Accident Douglas DC-7C G-ARUD,
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Date:Sunday 4 March 1962
Type:Silhouette image of generic DC7 model; specific model in this crash may look slightly different    
Douglas DC-7C
Owner/operator:Caledonian Airways
Registration: G-ARUD
MSN: 45160/754
Year of manufacture:1957
Total airframe hrs:14548 hours
Engine model:Wright R-3350
Fatalities:Fatalities: 111 / Occupants: 111
Aircraft damage: Destroyed, written off
Location:2,5 km E of Douala Airport (DLA) -   Cameroon
Phase: Initial climb
Nature:Passenger - Non-Scheduled/charter/Air Taxi
Departure airport:Douala Airport (DLA/FKKD)
Destination airport:Lisboa-Portela de Sacavém Airport (LIS/LPPT)
Confidence Rating: Accident investigation report completed and information captured
The heavily-laden DC-7 was making a night takeoff from Douala runway 12 in conditions of high ambient temperature and humidity. After a long takeoff from the 9350 feet long runway, it gained little height. Some 2300yds from the runway end, 500yds left of the extended centreline, the left wing struck trees 72 feet above aerodrome elevation. The DC-7, named "Star of Robbie Burns", crashed into a tidal swamp and exploded on impact.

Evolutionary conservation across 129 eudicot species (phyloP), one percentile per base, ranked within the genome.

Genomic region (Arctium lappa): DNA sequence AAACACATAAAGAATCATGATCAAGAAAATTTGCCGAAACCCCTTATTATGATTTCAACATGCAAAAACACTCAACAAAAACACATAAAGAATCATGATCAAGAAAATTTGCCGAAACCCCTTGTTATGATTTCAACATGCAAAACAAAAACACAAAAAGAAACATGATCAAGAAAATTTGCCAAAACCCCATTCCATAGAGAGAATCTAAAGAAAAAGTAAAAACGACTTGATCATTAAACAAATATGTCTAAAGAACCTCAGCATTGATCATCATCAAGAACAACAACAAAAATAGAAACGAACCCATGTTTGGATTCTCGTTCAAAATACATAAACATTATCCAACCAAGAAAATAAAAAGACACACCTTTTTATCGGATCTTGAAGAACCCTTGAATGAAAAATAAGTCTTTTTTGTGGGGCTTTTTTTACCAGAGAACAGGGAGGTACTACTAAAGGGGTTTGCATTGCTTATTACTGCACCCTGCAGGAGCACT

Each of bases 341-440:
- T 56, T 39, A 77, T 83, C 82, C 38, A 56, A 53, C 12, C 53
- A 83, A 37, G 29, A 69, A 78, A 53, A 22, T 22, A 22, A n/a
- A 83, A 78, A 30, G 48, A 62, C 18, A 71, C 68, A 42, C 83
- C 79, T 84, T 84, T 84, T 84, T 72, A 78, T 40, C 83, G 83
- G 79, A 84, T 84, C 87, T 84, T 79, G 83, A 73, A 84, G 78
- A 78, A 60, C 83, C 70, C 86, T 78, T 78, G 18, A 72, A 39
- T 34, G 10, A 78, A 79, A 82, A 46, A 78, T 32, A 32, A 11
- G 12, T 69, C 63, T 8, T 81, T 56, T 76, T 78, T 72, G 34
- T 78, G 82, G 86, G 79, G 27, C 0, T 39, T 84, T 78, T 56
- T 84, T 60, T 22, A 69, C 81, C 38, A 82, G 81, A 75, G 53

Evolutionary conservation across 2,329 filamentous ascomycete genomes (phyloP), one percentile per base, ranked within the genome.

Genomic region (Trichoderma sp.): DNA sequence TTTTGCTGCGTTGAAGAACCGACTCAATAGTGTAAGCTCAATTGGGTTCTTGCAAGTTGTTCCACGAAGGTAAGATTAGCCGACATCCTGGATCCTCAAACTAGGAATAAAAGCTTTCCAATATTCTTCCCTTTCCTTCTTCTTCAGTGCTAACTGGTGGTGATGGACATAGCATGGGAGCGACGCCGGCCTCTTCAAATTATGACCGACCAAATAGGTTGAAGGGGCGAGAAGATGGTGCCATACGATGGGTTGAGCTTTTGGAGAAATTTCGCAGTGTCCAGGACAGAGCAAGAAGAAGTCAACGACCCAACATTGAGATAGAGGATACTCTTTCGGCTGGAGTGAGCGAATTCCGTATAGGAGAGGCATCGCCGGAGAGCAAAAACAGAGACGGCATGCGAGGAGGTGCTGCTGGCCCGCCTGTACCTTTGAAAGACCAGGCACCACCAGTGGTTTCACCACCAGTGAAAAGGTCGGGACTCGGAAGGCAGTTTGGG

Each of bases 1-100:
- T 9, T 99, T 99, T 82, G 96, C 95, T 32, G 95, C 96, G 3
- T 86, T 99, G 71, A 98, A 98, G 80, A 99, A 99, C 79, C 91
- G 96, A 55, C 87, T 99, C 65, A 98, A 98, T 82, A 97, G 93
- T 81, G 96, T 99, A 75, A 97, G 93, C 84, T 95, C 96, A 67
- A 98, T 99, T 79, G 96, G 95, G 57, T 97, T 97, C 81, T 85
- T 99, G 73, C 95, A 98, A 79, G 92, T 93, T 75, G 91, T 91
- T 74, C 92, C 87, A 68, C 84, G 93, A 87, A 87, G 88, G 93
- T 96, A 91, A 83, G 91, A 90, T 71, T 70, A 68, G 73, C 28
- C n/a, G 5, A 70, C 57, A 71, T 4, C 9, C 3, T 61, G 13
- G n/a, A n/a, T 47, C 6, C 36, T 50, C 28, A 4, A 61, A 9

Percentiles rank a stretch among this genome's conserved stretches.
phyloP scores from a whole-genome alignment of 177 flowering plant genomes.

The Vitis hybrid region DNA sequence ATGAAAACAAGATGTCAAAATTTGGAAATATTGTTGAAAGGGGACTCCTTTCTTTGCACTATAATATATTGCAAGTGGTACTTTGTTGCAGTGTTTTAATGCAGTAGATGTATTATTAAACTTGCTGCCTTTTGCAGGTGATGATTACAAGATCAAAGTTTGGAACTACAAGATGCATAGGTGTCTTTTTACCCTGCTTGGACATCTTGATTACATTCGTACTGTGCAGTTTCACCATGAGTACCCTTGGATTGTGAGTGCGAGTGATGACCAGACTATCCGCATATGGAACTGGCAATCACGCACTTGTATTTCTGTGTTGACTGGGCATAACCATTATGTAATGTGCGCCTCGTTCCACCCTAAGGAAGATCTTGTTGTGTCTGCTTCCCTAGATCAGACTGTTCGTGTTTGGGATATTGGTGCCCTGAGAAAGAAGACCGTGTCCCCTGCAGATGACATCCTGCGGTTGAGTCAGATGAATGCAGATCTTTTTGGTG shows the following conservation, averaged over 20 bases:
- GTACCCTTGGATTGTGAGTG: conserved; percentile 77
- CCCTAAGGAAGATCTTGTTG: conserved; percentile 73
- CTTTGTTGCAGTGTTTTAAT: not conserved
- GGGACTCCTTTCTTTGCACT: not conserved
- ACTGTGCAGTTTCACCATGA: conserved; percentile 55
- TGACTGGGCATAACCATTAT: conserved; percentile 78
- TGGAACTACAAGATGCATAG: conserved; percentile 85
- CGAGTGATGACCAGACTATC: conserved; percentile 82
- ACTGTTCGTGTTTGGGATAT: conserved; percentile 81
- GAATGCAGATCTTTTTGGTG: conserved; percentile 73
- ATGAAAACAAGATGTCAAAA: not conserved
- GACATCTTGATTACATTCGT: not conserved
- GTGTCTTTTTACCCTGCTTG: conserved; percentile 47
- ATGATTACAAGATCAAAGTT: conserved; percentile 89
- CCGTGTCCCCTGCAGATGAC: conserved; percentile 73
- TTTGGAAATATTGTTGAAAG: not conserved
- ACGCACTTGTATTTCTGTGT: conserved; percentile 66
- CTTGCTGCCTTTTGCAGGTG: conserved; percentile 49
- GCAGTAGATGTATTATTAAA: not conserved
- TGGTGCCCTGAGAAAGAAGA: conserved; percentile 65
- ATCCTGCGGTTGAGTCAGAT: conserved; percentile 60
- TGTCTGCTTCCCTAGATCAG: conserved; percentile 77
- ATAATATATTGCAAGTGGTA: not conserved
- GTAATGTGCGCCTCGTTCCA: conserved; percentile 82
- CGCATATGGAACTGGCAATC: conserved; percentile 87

The flight, a special charter flight on behalf of Trans Africa Air Coach of London, had departed Luxembourg (LUX) on March 1, 1962, arriving in Lourenço Marques (now Maputo), Mozambique on March 2.The flight left again on March 4, bound for Douala (DLA), Cameroon, Lisbon (LIS), Portugal and Luxembourg.

PROBABLE CAUSE: "In spite of the very numerous expert examinations and all the tests on the ground and in flight which the Commission of Inquiry has carried out or caused to be carried out, the state of the wreckage and its position in an inundated forest area have prevented the Commission from determining with absolute certainty the cause of the accident to DC-7C G-ARUD. The commission considers, however, that there is evidence to show that an elevator spring-tab mechanism may have jammed before impact. This jamming would have resulted in abnormal elevator control forces during the takeoff. Flight tests have shown this to be consistent with a prolonged takeoff run and a risk of losing height during flap retraction. Furthermore, the following features, all adverse, may have aggravated the circumstances in which the accident occurred: - the implementation of a procedure for gaining speed which was conducive to the aircraft being flown at a low altitude - the fact that a positive rate of climb was not maintained at the time of flap retraction which, in the SABENA procedure applied by Caledonian Airways, is not subject to any altitude limitation other than that of obstacle clearance - the presence in the co-pilot's seat of a check pilot whose attention may have been attracted more by the actions of the first pilot than by the indications on his own instrument panel. The Commission had been unable to eliminate an instrument failure as a possible cause of the accident, as the instruments were not recovered or were too seriously damaged to allow of any valid expert examination."


ICAO Accident Digest No.14 Volume II, Circular 71-AN/63 (36-45)


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